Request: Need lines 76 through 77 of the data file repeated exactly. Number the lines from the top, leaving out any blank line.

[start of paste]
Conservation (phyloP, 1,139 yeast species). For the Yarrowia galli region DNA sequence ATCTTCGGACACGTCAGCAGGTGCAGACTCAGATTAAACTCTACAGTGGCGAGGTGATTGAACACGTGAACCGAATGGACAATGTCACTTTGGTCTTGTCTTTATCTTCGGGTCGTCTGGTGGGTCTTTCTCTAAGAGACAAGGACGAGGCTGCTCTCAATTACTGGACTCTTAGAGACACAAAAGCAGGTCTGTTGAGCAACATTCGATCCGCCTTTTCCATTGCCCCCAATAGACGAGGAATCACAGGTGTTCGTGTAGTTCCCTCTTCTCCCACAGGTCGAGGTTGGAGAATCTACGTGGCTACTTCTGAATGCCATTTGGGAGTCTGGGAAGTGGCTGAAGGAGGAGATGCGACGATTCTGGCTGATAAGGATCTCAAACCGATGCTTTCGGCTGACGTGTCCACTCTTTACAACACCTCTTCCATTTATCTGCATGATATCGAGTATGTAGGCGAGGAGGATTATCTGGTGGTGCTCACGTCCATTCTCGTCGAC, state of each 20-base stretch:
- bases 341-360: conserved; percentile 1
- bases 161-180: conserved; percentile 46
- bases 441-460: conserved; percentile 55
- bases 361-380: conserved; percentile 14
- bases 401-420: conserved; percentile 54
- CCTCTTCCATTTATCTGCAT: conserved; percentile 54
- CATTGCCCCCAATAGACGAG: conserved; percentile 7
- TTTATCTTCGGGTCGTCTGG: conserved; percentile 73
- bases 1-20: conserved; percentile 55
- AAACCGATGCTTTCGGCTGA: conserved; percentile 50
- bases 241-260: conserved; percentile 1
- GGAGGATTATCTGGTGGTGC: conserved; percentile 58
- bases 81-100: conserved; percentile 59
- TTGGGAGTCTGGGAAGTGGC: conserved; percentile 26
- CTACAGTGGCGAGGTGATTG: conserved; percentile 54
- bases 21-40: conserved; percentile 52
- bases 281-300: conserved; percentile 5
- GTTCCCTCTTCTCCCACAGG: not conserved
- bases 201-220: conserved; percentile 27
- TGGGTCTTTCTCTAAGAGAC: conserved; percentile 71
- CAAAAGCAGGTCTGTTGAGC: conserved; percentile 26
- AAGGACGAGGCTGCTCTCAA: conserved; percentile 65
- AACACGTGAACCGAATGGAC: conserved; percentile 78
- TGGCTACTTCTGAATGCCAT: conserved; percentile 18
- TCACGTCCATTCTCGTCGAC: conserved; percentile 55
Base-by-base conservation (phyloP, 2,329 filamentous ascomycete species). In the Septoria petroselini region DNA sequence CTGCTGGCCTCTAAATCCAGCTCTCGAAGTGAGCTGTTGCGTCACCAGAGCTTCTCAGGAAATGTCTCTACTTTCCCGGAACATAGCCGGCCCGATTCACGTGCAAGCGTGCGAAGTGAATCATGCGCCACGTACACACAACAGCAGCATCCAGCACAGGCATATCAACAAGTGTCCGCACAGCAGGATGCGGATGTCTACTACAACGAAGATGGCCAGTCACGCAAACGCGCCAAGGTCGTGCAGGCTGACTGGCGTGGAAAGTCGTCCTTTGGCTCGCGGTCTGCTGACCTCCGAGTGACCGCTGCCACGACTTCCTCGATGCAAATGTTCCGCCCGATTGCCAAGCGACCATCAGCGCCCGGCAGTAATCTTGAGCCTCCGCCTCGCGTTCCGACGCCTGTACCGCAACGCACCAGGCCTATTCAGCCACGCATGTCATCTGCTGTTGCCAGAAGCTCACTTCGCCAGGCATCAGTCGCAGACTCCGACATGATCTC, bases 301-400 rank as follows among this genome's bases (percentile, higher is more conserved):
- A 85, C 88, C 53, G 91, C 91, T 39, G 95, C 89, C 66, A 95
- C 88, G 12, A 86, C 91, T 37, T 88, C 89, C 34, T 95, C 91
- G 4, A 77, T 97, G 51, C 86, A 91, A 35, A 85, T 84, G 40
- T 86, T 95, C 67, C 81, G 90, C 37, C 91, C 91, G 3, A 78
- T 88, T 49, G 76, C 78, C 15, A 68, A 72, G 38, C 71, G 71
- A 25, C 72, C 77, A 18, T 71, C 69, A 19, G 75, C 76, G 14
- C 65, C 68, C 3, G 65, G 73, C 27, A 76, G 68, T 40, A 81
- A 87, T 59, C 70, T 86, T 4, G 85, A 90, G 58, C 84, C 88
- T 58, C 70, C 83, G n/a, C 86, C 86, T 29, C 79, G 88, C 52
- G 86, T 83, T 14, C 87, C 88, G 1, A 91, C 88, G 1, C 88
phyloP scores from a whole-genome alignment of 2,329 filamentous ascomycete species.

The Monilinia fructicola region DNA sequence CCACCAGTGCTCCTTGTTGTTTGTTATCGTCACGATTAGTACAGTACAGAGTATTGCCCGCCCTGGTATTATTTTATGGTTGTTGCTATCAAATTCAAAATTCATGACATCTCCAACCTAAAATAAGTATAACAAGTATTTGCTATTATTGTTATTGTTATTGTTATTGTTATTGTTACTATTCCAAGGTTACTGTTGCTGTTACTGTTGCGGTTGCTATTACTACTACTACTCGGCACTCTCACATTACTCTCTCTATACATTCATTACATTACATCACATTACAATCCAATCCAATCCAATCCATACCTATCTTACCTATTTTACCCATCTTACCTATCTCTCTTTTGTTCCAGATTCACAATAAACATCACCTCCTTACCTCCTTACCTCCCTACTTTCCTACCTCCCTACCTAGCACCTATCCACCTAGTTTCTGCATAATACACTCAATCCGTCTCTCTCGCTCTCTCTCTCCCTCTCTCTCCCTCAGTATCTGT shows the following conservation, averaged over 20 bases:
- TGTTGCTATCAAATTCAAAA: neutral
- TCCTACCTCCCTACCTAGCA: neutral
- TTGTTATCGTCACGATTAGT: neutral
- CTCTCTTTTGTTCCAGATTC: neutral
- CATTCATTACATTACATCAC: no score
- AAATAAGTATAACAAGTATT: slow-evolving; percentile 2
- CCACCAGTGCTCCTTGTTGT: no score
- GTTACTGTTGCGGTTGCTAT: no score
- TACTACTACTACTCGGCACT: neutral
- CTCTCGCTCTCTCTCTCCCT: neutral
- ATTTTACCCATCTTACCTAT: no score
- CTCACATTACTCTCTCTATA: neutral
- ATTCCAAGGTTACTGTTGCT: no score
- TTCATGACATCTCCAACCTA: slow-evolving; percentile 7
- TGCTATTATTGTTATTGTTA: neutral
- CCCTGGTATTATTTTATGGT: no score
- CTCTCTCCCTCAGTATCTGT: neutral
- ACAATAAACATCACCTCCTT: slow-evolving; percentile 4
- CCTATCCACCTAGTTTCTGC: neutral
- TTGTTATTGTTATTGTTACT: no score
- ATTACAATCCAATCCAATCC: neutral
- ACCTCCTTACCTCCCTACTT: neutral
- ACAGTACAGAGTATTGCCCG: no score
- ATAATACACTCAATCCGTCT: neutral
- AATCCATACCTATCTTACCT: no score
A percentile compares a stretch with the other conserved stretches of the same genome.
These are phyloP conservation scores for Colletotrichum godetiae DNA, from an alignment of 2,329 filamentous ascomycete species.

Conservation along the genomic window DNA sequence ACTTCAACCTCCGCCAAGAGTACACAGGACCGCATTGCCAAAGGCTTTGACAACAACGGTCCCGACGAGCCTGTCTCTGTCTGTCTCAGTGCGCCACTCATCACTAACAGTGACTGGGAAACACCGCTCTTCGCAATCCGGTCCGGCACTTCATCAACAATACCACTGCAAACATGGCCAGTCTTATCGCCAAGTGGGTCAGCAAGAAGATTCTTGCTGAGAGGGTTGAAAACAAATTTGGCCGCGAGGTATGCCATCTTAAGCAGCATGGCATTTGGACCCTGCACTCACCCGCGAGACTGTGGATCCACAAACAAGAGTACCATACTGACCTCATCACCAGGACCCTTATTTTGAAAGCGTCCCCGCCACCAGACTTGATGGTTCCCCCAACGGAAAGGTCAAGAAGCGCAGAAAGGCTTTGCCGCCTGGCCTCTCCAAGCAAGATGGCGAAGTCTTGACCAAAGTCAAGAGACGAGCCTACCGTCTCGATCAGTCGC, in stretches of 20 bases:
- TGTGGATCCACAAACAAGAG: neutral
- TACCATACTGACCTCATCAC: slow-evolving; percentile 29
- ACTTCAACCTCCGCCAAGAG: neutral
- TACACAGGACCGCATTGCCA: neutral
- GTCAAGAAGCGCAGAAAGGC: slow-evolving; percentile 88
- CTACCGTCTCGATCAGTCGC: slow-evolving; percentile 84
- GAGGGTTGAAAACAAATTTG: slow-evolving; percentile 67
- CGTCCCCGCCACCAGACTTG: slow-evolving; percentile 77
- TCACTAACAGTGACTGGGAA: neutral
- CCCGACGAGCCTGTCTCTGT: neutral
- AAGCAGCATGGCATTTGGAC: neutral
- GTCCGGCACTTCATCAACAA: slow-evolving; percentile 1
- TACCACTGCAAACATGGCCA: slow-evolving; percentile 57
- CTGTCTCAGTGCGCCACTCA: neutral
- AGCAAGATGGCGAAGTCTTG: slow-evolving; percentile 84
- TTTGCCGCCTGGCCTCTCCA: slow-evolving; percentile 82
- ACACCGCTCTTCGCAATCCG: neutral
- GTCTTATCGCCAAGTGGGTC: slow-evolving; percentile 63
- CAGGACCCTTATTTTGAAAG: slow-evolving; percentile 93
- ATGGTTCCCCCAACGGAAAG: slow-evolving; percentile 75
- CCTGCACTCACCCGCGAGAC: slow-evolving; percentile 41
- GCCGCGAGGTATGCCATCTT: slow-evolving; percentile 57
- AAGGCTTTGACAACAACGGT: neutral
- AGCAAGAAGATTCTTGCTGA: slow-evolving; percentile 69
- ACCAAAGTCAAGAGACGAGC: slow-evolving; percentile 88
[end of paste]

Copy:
- TCACTAACAGTGACTGGGAA: neutral
- CCCGACGAGCCTGTCTCTGT: neutral